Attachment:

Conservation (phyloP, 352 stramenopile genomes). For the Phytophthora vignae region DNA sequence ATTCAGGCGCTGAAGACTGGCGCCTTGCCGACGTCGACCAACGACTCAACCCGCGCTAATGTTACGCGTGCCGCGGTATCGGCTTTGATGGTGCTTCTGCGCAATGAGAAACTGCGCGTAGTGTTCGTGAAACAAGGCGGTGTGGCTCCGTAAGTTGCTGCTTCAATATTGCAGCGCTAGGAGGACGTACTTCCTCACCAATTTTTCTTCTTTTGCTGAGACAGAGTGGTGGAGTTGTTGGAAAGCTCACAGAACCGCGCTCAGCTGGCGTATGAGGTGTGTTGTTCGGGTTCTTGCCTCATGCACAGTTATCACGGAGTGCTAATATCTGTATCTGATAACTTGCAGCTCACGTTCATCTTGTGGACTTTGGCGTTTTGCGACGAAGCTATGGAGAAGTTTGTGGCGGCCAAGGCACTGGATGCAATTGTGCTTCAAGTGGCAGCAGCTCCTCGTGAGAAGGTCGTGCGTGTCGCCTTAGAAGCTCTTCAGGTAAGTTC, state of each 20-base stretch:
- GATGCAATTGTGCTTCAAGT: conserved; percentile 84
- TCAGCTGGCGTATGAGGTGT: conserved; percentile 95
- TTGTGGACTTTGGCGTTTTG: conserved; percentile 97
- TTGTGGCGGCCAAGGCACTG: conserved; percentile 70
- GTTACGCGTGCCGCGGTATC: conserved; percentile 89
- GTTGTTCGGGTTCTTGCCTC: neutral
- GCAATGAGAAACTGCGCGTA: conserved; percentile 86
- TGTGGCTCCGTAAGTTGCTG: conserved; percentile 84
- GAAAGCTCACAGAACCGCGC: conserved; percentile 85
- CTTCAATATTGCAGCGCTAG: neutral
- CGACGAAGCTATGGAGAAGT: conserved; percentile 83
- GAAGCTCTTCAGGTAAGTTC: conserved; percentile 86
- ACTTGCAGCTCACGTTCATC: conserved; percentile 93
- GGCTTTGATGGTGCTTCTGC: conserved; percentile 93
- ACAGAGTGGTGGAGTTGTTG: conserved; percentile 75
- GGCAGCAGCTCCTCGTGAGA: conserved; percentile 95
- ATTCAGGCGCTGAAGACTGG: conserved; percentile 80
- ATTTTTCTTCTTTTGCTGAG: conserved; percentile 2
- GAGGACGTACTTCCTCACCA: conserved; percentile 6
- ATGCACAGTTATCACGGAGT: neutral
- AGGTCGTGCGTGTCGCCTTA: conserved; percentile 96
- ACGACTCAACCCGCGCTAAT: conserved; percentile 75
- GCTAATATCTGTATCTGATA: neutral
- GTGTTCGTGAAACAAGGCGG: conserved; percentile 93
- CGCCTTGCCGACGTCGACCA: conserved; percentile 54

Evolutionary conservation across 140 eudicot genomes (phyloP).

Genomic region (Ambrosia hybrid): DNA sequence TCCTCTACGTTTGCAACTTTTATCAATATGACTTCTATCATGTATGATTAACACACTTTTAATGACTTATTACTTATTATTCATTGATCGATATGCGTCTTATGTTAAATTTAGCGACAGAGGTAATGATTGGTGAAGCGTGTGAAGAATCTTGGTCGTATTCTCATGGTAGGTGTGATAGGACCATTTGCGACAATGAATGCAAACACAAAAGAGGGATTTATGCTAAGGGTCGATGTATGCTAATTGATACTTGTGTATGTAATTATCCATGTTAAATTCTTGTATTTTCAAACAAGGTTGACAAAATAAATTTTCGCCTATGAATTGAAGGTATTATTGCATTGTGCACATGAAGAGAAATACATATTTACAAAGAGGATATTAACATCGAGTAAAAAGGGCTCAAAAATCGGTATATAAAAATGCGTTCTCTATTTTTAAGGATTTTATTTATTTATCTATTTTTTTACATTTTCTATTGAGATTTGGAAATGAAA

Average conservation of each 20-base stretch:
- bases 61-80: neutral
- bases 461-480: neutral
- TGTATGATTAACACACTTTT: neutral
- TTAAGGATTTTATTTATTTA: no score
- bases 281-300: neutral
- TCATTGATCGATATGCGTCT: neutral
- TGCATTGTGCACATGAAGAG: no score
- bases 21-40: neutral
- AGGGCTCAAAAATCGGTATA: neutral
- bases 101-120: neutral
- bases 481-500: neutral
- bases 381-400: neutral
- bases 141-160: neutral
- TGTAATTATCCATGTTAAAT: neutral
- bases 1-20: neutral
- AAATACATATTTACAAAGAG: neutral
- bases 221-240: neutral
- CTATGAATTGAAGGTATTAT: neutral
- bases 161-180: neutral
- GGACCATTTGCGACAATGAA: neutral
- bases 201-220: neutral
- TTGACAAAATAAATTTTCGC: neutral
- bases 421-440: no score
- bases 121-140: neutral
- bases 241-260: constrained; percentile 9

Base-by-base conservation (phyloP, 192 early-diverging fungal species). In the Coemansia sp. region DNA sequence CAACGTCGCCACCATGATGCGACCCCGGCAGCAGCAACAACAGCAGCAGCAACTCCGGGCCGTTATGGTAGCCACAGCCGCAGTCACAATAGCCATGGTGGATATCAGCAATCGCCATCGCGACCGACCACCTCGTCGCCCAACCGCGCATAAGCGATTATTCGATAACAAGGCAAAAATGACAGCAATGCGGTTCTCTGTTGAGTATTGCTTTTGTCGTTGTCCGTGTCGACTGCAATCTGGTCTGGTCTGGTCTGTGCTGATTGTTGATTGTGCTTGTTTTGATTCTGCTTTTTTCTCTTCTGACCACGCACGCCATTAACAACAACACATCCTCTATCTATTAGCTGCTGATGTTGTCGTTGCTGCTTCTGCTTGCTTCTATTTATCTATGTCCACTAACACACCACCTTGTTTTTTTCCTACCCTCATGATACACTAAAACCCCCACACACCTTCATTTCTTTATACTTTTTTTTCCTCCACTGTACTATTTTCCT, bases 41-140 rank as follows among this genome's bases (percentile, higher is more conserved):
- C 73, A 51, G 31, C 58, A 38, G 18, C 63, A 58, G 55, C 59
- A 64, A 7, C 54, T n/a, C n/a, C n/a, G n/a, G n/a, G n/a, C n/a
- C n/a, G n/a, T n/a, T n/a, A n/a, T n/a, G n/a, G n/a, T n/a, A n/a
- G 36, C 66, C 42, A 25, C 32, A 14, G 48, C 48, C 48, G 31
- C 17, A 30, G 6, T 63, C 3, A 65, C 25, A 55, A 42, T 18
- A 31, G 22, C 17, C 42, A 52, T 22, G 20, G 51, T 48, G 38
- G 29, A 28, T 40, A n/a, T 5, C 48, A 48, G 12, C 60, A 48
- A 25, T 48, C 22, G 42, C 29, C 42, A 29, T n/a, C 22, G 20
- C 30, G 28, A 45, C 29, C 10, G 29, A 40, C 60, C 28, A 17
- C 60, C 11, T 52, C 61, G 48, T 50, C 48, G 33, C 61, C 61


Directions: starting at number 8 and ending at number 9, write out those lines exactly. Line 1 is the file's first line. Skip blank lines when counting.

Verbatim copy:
- GCAATGAGAAACTGCGCGTA: conserved; percentile 86
- TGTGGCTCCGTAAGTTGCTG: conserved; percentile 84